Date of Award
Doctor of Philosophy (PhD)
In this thesis, I describe how we built upon the foundation of our previous totalsynthesis of (+)-pleuromutilin (1) and its C12 epimer (125) in order to produce a new, scalable, and generalizable route to novel pleuromutilins. (+)-Pleuromutilin (1), the namesake of this antibiotic class, has been extensively developed by semisynthesis, and several semisynthetic derivatives are in clinical use for the treatment of Gram-positive infections. Pleuromutilins are associated with slow rates of resistance development, and limited cross-resistance with existing agents. Thus, they hold promise to combat the growing problem of antibiotic resistance. The utility of many semisynthetic pleuromutilins is hindered by their poor solubility and metabolic stability. Streamlined access to novel pleuromutilin skeletons that address these shortcomings has remained elusive due to their complex structure. Herein, I review the extensive semisynthetic and total synthetic studies ofpleuromutilins and describe how we developed a platform for the production of fully synthetic derivatives. I demonstrate the modularity of our approach by the production and evaluation of seventeen distinct analogs, many of which bear modifications that cannot be introduced by semisynthesis. The synthetic route was enabled by the discovery of a novel vinylogous Wolff rearrangement and the application of a robust and diastereoselective addition of propargylic nucleophiles to an a-quaternary aldehyde. The work advances our understanding of the structure–activity relationships of pleuromutilin and points to exciting new directions for further development.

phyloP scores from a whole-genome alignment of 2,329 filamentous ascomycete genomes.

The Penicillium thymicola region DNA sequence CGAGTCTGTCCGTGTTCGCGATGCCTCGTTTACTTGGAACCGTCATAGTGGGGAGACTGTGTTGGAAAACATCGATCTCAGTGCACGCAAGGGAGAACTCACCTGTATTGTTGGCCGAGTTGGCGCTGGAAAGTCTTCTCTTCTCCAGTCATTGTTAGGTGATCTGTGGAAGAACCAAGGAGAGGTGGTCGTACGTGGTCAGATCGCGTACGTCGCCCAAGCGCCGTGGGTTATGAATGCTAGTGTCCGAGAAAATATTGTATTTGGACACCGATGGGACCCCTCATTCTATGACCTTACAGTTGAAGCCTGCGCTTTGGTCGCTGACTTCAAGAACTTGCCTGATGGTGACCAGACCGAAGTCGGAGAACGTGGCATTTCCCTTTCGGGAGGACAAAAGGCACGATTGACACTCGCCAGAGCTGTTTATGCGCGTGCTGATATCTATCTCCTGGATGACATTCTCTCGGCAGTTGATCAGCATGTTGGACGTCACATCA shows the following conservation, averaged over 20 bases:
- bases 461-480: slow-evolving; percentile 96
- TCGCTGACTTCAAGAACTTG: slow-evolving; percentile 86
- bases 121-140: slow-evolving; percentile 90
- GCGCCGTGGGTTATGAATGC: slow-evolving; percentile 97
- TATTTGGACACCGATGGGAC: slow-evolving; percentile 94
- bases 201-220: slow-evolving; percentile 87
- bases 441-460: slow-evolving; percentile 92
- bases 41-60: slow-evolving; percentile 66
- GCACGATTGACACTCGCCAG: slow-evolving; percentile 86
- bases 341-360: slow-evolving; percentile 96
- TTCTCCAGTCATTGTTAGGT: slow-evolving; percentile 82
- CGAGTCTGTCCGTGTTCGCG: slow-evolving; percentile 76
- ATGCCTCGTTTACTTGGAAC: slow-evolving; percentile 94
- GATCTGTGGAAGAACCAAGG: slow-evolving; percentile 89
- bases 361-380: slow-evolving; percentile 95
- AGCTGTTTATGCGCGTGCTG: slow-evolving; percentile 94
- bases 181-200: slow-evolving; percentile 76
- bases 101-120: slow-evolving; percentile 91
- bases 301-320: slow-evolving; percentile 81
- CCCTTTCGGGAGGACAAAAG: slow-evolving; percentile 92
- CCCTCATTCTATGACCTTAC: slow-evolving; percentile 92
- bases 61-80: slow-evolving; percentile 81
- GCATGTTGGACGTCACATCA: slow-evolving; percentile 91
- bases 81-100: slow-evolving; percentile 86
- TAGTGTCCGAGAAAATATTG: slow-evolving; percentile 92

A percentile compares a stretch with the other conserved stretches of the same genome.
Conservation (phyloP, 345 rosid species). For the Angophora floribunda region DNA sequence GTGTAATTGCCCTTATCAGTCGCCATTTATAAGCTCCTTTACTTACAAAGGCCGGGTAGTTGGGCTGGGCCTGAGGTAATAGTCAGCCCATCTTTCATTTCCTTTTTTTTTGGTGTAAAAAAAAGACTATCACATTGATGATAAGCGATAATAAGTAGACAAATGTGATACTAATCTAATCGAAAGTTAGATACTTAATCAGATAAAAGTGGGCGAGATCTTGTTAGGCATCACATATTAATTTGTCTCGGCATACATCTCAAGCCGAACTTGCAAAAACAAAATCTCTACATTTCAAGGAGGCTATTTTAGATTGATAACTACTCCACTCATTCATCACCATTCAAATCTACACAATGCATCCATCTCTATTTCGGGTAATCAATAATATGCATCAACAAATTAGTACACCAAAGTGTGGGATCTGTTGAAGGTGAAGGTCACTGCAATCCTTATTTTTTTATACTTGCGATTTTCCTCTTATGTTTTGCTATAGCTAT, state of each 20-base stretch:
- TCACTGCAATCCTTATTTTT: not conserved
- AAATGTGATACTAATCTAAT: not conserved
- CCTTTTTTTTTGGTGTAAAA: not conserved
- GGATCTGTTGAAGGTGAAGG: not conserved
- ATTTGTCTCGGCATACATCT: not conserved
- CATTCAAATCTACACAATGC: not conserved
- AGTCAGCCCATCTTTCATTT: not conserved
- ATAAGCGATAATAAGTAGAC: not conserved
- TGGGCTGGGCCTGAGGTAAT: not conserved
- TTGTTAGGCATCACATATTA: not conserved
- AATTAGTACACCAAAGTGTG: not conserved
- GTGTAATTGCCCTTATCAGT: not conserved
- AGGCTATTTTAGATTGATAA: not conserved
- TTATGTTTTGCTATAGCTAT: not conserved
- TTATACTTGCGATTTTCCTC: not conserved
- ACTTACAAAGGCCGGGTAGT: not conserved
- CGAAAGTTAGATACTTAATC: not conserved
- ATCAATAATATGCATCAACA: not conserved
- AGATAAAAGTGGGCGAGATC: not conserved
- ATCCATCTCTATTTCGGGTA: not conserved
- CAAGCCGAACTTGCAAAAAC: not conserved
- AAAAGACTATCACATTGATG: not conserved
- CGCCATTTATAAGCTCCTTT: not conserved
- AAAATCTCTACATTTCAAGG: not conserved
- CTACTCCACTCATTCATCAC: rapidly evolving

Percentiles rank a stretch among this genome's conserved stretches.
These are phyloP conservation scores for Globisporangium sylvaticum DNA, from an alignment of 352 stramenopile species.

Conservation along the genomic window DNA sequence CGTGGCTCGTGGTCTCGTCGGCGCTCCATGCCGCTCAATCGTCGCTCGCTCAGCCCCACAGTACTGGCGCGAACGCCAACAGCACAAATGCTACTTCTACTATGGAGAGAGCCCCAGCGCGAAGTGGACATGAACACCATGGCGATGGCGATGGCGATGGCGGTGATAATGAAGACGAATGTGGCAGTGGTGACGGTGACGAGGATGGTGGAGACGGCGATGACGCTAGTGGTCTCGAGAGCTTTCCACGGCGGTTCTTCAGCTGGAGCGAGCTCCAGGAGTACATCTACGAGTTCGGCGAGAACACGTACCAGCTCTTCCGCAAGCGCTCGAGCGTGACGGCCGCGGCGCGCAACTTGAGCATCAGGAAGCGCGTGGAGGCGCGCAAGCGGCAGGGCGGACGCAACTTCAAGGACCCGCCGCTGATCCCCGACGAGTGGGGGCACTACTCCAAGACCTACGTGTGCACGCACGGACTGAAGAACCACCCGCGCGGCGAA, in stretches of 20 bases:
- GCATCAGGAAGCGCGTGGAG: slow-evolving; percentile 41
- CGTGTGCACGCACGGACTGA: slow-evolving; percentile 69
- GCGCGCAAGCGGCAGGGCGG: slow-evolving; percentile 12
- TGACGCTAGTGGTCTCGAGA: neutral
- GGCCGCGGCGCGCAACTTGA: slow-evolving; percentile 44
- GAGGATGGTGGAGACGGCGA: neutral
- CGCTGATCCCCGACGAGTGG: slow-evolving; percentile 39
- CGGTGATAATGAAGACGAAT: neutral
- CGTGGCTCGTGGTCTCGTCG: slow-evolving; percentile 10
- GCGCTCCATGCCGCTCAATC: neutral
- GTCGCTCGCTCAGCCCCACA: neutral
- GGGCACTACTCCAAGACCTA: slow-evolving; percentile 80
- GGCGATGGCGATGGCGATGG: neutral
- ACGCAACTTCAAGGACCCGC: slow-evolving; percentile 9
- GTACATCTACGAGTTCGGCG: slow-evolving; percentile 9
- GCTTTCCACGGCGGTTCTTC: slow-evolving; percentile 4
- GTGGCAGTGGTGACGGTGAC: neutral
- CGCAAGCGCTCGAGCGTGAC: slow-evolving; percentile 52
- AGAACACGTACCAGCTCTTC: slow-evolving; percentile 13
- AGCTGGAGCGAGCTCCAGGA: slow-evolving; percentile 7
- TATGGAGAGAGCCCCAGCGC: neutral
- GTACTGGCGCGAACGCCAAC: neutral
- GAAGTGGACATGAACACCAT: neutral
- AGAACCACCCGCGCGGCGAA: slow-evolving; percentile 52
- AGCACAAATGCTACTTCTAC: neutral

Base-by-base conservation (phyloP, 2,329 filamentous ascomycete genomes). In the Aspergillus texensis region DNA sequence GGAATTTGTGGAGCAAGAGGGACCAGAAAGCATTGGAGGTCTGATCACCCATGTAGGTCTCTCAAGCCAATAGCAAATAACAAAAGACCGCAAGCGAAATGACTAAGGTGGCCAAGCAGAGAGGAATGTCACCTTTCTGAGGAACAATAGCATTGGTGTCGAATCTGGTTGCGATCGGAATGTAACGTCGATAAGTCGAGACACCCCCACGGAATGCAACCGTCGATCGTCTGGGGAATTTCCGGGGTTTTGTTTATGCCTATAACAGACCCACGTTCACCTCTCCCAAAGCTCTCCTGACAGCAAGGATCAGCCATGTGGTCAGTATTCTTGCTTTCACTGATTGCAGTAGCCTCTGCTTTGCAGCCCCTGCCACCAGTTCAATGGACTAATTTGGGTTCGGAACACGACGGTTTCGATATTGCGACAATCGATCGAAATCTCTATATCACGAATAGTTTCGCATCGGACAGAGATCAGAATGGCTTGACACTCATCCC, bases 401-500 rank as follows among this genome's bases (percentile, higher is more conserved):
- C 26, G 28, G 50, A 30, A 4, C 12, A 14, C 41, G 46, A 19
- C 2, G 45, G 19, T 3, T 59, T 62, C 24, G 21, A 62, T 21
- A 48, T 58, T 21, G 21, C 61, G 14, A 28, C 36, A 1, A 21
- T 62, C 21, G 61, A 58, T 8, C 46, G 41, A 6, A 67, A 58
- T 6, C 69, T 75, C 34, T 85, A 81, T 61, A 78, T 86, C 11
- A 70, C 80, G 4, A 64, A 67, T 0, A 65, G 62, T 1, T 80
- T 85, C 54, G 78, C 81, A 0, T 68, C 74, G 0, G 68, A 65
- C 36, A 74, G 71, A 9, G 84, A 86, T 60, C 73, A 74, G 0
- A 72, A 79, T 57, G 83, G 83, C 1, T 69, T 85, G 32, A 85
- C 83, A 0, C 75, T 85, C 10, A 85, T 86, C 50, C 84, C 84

Goethe, Olivia Francis, "Development of a Synthetic Strategy to Access Novel and Structurally-Diverse Pleuromutilins" (2022). Yale Graduate School of Arts and Sciences Dissertations. 596.